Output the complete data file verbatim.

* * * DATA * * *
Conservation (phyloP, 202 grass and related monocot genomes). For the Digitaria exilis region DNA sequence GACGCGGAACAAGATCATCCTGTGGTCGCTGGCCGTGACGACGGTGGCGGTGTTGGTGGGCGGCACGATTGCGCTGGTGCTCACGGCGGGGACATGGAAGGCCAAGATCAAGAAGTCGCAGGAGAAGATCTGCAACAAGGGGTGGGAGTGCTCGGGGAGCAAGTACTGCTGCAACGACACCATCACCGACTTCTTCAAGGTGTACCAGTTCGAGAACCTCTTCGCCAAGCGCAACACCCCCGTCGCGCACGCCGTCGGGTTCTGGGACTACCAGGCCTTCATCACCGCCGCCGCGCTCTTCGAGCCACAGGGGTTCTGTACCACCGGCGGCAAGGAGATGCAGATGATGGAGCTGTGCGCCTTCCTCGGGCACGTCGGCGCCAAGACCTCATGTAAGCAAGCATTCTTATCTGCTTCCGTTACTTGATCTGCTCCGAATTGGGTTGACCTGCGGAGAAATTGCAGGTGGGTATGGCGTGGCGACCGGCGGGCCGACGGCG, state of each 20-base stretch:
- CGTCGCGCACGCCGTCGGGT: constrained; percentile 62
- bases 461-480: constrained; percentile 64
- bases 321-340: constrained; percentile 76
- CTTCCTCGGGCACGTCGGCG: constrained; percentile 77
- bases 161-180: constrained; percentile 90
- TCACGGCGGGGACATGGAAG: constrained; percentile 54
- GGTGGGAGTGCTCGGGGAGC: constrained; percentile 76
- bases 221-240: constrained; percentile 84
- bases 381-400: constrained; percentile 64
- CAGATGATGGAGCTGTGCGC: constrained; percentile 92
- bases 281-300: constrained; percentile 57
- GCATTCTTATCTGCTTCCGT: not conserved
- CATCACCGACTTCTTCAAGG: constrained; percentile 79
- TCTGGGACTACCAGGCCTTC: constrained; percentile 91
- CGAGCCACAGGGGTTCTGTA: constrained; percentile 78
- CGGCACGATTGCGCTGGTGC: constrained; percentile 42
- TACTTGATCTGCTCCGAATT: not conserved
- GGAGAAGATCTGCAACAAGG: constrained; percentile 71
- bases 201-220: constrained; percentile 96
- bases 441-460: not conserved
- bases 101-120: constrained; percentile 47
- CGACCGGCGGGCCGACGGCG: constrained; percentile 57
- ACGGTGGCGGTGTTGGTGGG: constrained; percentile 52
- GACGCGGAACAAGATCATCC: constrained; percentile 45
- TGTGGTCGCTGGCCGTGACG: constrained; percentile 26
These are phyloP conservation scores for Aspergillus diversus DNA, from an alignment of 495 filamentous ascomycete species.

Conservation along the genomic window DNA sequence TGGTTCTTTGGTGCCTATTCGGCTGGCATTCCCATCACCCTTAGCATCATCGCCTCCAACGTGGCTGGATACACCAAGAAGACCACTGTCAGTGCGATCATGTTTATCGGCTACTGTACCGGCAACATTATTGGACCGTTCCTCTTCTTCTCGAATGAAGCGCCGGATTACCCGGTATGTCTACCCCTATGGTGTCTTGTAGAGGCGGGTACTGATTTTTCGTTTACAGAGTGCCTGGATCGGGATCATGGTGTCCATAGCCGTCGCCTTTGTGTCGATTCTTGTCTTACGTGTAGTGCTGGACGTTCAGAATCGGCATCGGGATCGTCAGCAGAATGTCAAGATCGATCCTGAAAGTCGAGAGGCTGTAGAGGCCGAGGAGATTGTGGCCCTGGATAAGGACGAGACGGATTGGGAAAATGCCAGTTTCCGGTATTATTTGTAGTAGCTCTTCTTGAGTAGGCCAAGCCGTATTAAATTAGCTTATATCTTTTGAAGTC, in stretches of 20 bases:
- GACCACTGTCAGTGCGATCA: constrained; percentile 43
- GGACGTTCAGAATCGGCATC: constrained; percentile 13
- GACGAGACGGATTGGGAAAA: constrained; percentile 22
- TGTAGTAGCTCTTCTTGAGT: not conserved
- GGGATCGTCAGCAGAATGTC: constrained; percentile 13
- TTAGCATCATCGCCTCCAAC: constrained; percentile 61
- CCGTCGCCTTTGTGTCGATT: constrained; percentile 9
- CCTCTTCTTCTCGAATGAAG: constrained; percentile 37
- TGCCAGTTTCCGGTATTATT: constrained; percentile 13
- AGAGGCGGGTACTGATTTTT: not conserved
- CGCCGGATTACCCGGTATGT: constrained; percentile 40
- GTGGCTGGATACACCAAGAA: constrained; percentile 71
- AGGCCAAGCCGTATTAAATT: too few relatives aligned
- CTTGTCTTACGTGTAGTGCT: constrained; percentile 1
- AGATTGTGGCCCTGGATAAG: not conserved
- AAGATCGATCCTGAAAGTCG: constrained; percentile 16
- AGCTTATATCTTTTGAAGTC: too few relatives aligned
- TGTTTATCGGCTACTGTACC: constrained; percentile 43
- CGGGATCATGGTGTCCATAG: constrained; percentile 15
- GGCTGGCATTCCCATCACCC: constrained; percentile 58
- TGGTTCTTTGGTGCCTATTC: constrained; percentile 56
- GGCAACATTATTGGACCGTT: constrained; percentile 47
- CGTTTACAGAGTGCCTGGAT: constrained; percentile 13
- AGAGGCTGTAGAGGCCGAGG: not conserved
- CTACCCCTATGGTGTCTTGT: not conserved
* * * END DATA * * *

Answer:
Conservation (phyloP, 202 grass and related monocot genomes). For the Digitaria exilis region DNA sequence GACGCGGAACAAGATCATCCTGTGGTCGCTGGCCGTGACGACGGTGGCGGTGTTGGTGGGCGGCACGATTGCGCTGGTGCTCACGGCGGGGACATGGAAGGCCAAGATCAAGAAGTCGCAGGAGAAGATCTGCAACAAGGGGTGGGAGTGCTCGGGGAGCAAGTACTGCTGCAACGACACCATCACCGACTTCTTCAAGGTGTACCAGTTCGAGAACCTCTTCGCCAAGCGCAACACCCCCGTCGCGCACGCCGTCGGGTTCTGGGACTACCAGGCCTTCATCACCGCCGCCGCGCTCTTCGAGCCACAGGGGTTCTGTACCACCGGCGGCAAGGAGATGCAGATGATGGAGCTGTGCGCCTTCCTCGGGCACGTCGGCGCCAAGACCTCATGTAAGCAAGCATTCTTATCTGCTTCCGTTACTTGATCTGCTCCGAATTGGGTTGACCTGCGGAGAAATTGCAGGTGGGTATGGCGTGGCGACCGGCGGGCCGACGGCG, state of each 20-base stretch:
- CGTCGCGCACGCCGTCGGGT: constrained; percentile 62
- bases 461-480: constrained; percentile 64
- bases 321-340: constrained; percentile 76
- CTTCCTCGGGCACGTCGGCG: constrained; percentile 77
- bases 161-180: constrained; percentile 90
- TCACGGCGGGGACATGGAAG: constrained; percentile 54
- GGTGGGAGTGCTCGGGGAGC: constrained; percentile 76
- bases 221-240: constrained; percentile 84
- bases 381-400: constrained; percentile 64
- CAGATGATGGAGCTGTGCGC: constrained; percentile 92
- bases 281-300: constrained; percentile 57
- GCATTCTTATCTGCTTCCGT: not conserved
- CATCACCGACTTCTTCAAGG: constrained; percentile 79
- TCTGGGACTACCAGGCCTTC: constrained; percentile 91
- CGAGCCACAGGGGTTCTGTA: constrained; percentile 78
- CGGCACGATTGCGCTGGTGC: constrained; percentile 42
- TACTTGATCTGCTCCGAATT: not conserved
- GGAGAAGATCTGCAACAAGG: constrained; percentile 71
- bases 201-220: constrained; percentile 96
- bases 441-460: not conserved
- bases 101-120: constrained; percentile 47
- CGACCGGCGGGCCGACGGCG: constrained; percentile 57
- ACGGTGGCGGTGTTGGTGGG: constrained; percentile 52
- GACGCGGAACAAGATCATCC: constrained; percentile 45
- TGTGGTCGCTGGCCGTGACG: constrained; percentile 26
These are phyloP conservation scores for Aspergillus diversus DNA, from an alignment of 495 filamentous ascomycete species.

Conservation along the genomic window DNA sequence TGGTTCTTTGGTGCCTATTCGGCTGGCATTCCCATCACCCTTAGCATCATCGCCTCCAACGTGGCTGGATACACCAAGAAGACCACTGTCAGTGCGATCATGTTTATCGGCTACTGTACCGGCAACATTATTGGACCGTTCCTCTTCTTCTCGAATGAAGCGCCGGATTACCCGGTATGTCTACCCCTATGGTGTCTTGTAGAGGCGGGTACTGATTTTTCGTTTACAGAGTGCCTGGATCGGGATCATGGTGTCCATAGCCGTCGCCTTTGTGTCGATTCTTGTCTTACGTGTAGTGCTGGACGTTCAGAATCGGCATCGGGATCGTCAGCAGAATGTCAAGATCGATCCTGAAAGTCGAGAGGCTGTAGAGGCCGAGGAGATTGTGGCCCTGGATAAGGACGAGACGGATTGGGAAAATGCCAGTTTCCGGTATTATTTGTAGTAGCTCTTCTTGAGTAGGCCAAGCCGTATTAAATTAGCTTATATCTTTTGAAGTC, in stretches of 20 bases:
- GACCACTGTCAGTGCGATCA: constrained; percentile 43
- GGACGTTCAGAATCGGCATC: constrained; percentile 13
- GACGAGACGGATTGGGAAAA: constrained; percentile 22
- TGTAGTAGCTCTTCTTGAGT: not conserved
- GGGATCGTCAGCAGAATGTC: constrained; percentile 13
- TTAGCATCATCGCCTCCAAC: constrained; percentile 61
- CCGTCGCCTTTGTGTCGATT: constrained; percentile 9
- CCTCTTCTTCTCGAATGAAG: constrained; percentile 37
- TGCCAGTTTCCGGTATTATT: constrained; percentile 13
- AGAGGCGGGTACTGATTTTT: not conserved
- CGCCGGATTACCCGGTATGT: constrained; percentile 40
- GTGGCTGGATACACCAAGAA: constrained; percentile 71
- AGGCCAAGCCGTATTAAATT: too few relatives aligned
- CTTGTCTTACGTGTAGTGCT: constrained; percentile 1
- AGATTGTGGCCCTGGATAAG: not conserved
- AAGATCGATCCTGAAAGTCG: constrained; percentile 16
- AGCTTATATCTTTTGAAGTC: too few relatives aligned
- TGTTTATCGGCTACTGTACC: constrained; percentile 43
- CGGGATCATGGTGTCCATAG: constrained; percentile 15
- GGCTGGCATTCCCATCACCC: constrained; percentile 58
- TGGTTCTTTGGTGCCTATTC: constrained; percentile 56
- GGCAACATTATTGGACCGTT: constrained; percentile 47
- CGTTTACAGAGTGCCTGGAT: constrained; percentile 13
- AGAGGCTGTAGAGGCCGAGG: not conserved
- CTACCCCTATGGTGTCTTGT: not conserved